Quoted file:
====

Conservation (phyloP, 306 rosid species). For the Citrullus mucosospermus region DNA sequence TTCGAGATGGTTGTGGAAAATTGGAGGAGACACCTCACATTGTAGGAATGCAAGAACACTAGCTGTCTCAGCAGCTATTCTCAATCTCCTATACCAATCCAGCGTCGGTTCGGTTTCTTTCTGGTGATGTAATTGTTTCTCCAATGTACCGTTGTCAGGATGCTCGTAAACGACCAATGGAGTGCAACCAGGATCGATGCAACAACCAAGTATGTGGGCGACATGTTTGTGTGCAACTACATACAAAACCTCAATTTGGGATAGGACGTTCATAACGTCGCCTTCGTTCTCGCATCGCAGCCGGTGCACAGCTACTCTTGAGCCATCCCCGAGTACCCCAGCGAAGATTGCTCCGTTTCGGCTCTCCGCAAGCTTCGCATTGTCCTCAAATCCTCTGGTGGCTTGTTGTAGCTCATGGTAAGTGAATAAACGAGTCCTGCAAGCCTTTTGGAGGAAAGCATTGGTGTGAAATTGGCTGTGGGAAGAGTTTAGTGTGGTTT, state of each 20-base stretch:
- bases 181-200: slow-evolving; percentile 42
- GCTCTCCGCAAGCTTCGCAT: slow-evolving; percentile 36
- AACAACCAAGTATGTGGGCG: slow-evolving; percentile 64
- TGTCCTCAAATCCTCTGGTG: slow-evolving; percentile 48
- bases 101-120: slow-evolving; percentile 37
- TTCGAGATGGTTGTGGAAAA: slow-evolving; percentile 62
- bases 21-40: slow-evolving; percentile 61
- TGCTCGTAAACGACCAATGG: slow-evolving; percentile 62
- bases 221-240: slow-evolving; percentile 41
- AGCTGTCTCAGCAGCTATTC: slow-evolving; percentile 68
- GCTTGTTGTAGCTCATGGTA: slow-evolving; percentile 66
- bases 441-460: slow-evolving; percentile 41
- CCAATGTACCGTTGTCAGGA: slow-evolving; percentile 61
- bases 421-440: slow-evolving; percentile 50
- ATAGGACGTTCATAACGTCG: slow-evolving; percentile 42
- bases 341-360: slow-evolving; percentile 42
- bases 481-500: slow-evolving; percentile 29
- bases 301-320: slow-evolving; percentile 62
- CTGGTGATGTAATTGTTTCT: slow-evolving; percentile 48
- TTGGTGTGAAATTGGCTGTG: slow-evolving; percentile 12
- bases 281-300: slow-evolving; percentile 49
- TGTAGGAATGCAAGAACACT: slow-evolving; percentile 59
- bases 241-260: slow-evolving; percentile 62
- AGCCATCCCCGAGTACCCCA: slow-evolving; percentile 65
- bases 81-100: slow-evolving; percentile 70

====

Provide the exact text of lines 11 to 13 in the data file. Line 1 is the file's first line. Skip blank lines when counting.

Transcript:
- AGCTGTCTCAGCAGCTATTC: slow-evolving; percentile 68
- GCTTGTTGTAGCTCATGGTA: slow-evolving; percentile 66
- bases 441-460: slow-evolving; percentile 41